Mobs versus Smaug?
In my novel I have two major countries: the Democratic Unity and the Restructured States of America.
Other than for writer-ly necessity, why are these two American countries so drastically altered from today’s America?
Part of the reason is narrative, of course. Narrative is conflict. If I had proposed a future dystopia which embodied an America, stumbling on much as it is today, I should get either the banal homogeneity of “Brave New World” or the oppressive totalitarianism of “1984.”
My major metric was not soulless prosperity or perpetual world conflict but rather age. Thus, I chose to create a laboratory for the conflict: two countries that went different ways on the age gradient. That, and to make it credible. I rather dislike the dystopia of a “Maze Runner” or “Hunger Games” which give no reason why the world might become so bereft of goodness.
I do need the countries to incubate for a while, to leach out the inherent defects for analysis.
Thus, we have the political system of Old Men and Infidels: two Americas divided for seventy plus years by war, religion, politics, and the threat of death. With Outland Exile we get a glimpse of the dystopia of youth, looking much like a Europeanized America … with dark, generally unrecognized undercurrents. In Exiles’ Escape, the working title for the sequel, I am exploring the dystopia of age, “Smaugism.”
Smaugism is not avarice. Some of the most greedy and grasping people I have known have been impecunious fellow students. In a life in which formal education and training have extended well over a third of my sixty-seven years, I have met many more wealth-crazed poor than unsympathetic despotic rich.
Rather, Smaugism is the accumulation of wealth for its own sake. I suppose I could have named it “Scrooge-McDuckism” just as easily.
These aberrations have a basic cause, and it is the same cause. However the tensions in society have been ascribed by clever fellows to be otherwise: progressive versus conservative, left versus right, bourgeois versus bohemian, and capital versus labor. None of it. That is all illusion.
The REAL tension in all societies, despite their common cause, is mob rule versus divine rights.
Mob rule, bathed, shaved, and fluffed is democracy. I have no great trust in it. Neither did our American founders. They saw, as few do today, that having the will of the people behind a political action ensures neither justice nor tranquility.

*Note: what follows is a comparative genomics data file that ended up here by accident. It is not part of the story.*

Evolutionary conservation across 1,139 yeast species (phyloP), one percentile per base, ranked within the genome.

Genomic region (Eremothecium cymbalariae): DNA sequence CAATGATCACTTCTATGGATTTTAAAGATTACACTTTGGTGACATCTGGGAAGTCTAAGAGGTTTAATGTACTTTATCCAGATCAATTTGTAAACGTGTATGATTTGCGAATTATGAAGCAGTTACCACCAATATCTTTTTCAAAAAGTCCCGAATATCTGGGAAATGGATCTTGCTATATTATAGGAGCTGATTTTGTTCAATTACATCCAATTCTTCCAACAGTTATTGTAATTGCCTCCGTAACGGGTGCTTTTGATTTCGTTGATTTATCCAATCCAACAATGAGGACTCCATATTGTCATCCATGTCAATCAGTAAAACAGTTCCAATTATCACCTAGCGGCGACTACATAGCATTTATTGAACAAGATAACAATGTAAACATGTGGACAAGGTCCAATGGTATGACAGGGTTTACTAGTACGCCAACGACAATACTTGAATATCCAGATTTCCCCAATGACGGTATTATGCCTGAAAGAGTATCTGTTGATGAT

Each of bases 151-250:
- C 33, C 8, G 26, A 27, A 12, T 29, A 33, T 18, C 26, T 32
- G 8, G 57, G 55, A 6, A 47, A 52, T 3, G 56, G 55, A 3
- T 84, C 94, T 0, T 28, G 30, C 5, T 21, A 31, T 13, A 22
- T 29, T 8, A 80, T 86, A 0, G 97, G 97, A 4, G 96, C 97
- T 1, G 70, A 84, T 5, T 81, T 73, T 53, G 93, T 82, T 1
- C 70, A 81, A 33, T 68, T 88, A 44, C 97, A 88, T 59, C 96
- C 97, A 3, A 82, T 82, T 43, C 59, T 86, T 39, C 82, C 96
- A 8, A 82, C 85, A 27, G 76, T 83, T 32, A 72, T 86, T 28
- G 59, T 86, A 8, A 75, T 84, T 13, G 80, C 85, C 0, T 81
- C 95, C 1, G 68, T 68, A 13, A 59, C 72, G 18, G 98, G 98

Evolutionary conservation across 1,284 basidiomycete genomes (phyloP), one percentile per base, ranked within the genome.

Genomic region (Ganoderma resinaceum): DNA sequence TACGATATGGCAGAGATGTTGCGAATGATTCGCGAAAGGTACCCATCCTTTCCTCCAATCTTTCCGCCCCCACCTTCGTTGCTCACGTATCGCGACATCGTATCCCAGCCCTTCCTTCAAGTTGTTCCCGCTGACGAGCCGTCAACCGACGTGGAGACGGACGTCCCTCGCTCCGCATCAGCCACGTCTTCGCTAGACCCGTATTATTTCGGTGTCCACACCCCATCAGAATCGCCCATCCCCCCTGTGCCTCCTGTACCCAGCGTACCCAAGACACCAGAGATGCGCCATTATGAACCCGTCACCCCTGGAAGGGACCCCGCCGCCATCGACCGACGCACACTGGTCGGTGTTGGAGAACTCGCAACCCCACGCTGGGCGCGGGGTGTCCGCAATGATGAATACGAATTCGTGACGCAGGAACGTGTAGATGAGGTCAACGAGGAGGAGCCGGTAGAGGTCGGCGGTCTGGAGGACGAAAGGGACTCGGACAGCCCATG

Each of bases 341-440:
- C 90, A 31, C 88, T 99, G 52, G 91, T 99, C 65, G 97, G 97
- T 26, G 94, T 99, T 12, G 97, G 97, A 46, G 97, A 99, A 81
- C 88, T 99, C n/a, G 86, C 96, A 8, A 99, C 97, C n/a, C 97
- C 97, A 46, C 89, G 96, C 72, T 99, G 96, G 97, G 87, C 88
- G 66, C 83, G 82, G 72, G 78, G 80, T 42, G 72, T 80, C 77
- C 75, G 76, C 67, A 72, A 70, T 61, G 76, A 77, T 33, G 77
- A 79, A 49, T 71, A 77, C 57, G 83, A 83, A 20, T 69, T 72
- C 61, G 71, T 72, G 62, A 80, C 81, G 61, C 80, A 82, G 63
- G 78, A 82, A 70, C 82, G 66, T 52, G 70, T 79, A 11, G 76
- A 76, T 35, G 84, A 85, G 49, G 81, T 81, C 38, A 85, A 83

Look at Iraq. We removed a brutal, despotic, and sanguinary ruler who came to power using murder and guile. We replaced him with democracy and this rapidly devolved (as Herodotus says it always will) into a conspiracy of selfish interests, leaving it open to revolution and party conflicts. Just because the mob has the rule of law behind it does not mean that its judgments will bring peace, justice or prosperity. At the same time, democracy needs no justification for its actions. The people are their own power. One subjugates them only partially, incompletely and temporarily.
My social studies teacher of another era, said was the primary cause of the American rebellion was the American rejection of Divine Rights. It took me decades to realize that Divine Rights is actually the “official” reason for that very rebellion.
“We hold these truths to be self-evident that all men are created equal (and) endowed by their Creator with certain inalienable rights.”
We could paraphrase that to “When God created us, he gave us rights, too! Who are you to try to thwart God’s will?”
We Americans are all for divine rights, we just squabble over what they are and who can claim them. While avarice and democracy (in its less seemly form of mob rule) may be the trademarks of youth, Divine Rights (shorn of the divine), Smaugism and arrogance are the trademarks of age. This tension in every society is inevitable and perpetual.
Rights to property, security, self-preservation and dignity are just as vital for a society as justice, equality, and free movement between the classes. Why should anyone struggle to work for the betterment of themselves and society if there is resolute injustice, irremedial inequality and inapparent social advancement? Why also would anyone persevere in labor if, when he can no longer do for himself, all his labor is forgotten or abjured, his person assaulted with impunity, and his possessions confiscated, with or without the blessings of “law?”
Mob Rule and Divine Right may be perpetually in tension but they are not equal in the conflict. Contrary to the nature of mob rule, rights have no power, in themselves, to succeed except by sufferance. I cannot go to vote next Tuesday unless those with power admit my right to do so. I cannot hold my wealth, such as it is, unless some power agrees that the silver dollar my grandfather gave me in 1960 is indeed mine and not the collective’s, no matter how needy and great their numbers.
If the improvident young have no hope to live to reach enfeebled age, and the old have no reason to believe that the results of industry and providence will be preserved by an arbitrary, arrogant and misguided state, society will fail.
It has done so before.